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This Week's Reading

What We’re Loving: Kim’s Video, Grant’s Memoirs

September 14, 2012 | by

Even if you’ve never read a book about the Civil War, the Personal Memoirs of U.S. Grant will grip your imagination. Dictated by Grant on his deathbed, championed and published by Mark Twain, celebrated by Matthew Arnold and Edmund Wilson (who compared it to Walden and Leaves of Grass), the Memoirs were cited by Gertrude Stein as a main influence on her own prose. However you may write, you'll find their power is contagious. Every page is a lesson in force, clarity, and grace under pressure. To read Grant’s description of a military problem, then to read the orders he gave, is, among other things, to see a great modern writer at work. —Lorin Stein

Have you ever imagined a music video as you listen to a song? Sigur Ros asked a dozen filmmakers to do just that with songs from their new album. The results are pretty great, but my favorite—and I’m hardly impartial—is Dash Shaw’s animated (I mean that literally) take on “Valtari.” Penned with Shortbus and Hedwig writer John Cameron Mitchell, the video features backgrounds by Frank Santoro, whose colors are, as ever, divine. —Nicole Rudick

If you’re in agreement with a friend of mine who considers most recent American covers of Cormac McCarthy’s novels “oversaturated Windows wallpapers” (why yes, Cormac, that horse is very pretty), then perhaps you will be both pleased and envious to know that the British ones now look like this, and apparently have for some time. Thanks to the now-defunct Aesthetic Book Blog for this gritty eye candy. And check out The Millions’ annualish comparison of American and British book covers for further contemplation.  —Samuel Fox

Hunter S. Thompson never had a problem coming in hot, opening his breakout book Hell’s Angels: A Strange and Terrible Saga with humdingers like, “The Menace is loose again … Genghis Khan on an iron horse, a monster steed with a fiery anus, flat out through the eye of a beer can and up your daughter’s leg with no quarter asked and none given; show the squares some class, give ’em a whiff of those kicks they'll never know.” He keeps it up straight through in what may be his most lucid writing ever. After all, this was before the whiskey, women, bright lights, and cocaine got completely hold of his soul. —Graham Rogers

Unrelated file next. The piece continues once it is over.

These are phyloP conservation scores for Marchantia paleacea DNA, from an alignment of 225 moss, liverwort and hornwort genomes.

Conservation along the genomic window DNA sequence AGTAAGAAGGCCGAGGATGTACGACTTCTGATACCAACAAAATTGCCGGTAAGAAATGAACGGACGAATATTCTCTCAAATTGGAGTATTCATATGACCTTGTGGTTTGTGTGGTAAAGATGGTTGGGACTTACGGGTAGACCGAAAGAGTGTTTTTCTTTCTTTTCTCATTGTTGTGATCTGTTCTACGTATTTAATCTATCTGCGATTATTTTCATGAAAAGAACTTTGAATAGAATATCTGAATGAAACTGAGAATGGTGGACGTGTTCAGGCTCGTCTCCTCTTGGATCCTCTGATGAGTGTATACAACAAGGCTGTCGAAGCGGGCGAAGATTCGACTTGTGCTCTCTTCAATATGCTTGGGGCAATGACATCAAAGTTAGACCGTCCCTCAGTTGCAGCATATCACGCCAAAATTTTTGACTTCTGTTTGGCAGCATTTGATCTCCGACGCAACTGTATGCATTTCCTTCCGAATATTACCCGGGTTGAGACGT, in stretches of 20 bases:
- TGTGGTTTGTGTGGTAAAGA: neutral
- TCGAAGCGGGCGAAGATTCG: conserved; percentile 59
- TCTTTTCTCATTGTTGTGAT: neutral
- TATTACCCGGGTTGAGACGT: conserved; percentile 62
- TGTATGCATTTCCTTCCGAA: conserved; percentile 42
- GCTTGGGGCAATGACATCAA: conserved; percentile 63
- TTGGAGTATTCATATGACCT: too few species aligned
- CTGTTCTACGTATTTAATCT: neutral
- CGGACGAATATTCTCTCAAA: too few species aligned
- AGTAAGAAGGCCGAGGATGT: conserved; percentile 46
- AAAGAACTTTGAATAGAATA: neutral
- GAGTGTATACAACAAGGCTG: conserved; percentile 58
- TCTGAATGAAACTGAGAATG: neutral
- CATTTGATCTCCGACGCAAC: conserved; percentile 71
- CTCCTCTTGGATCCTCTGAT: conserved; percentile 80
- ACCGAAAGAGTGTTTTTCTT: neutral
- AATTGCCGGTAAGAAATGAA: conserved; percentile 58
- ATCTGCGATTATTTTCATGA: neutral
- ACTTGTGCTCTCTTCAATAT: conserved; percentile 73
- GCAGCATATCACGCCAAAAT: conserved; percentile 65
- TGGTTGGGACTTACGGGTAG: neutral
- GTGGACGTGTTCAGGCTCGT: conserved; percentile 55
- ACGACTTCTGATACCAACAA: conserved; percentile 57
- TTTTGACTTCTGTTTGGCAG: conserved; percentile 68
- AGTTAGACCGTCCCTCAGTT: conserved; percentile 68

Rineke Dijkstra’s Guggenheim retrospective is a study and celebration of adolescent awkwardness. Her lens does not shy away from exposing the comic aspects of being “not a girl, not yet a woman,” as Britney Spears so astutely put it, but at the same time monumentalizes this stage of being which many feel they’d rather forget. —Thea Slotover

In college, I had a buddy who lived above Mondo Kim’s Video on St. Mark’s Place. During the day, you went through the video store to get up to the apartment. Outside business hours, you signed a death wish traveling up a rickety staircase one breath away from collapsing. Just like the apartment, Kim’s was always a little strange, and all the better for it. When the store closed in 2008, the story got even stranger, as Karina Longworth details in a great piece in the Village Voice. While it was devastating to see such an institution go, the fact that its entire 55,000 DVD and VHS collection was shipped to a small Sicilian town oddly fits Kim’s storied past. —Justin Alvarez

Though I wouldn’t recommend starting off your morning with Mavis Gallant’s journal entries—they’re rather dour, anxious accounts of being a hungry and poor young writer in Europe—that’s just what I’ve been doing. In July, The New Yorker published a selection from the early fifties, when Gallant lived in Spain, and what keeps me coming back to them are the snippets of descriptive joy—“girls in white skirts so starched they stand out like lampshades”; “the sky is like blue paper”; “brown tiled walls, greasy soup”—that give hue to gray days of despair and disgust. —N.R.

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3 COMMENTS

3 Comments

  1. James Davies | September 17, 2012 at 8:46 am

    I have all of the British Cormac McCarthy novels. Wasn’t aware there were other (recent) covers.

    My personal favourite of the covers is the one wrapped around the heft of Suttree. The dark background; the raised lettering with a slight wooden grain to them. Both convey the feeling of the book rather well.

  2. bob | September 23, 2012 at 12:34 pm

    generally i find british book design uninspired, but i like these.

  3. Amos Humiston | October 29, 2013 at 4:28 pm

    Grant’s Memoirs changed the voice of American letters as much as, say, “The Sun Also Rises” did. But please double-check: Matthew Arnold wasn’t so impressed; his praise was very backhanded.

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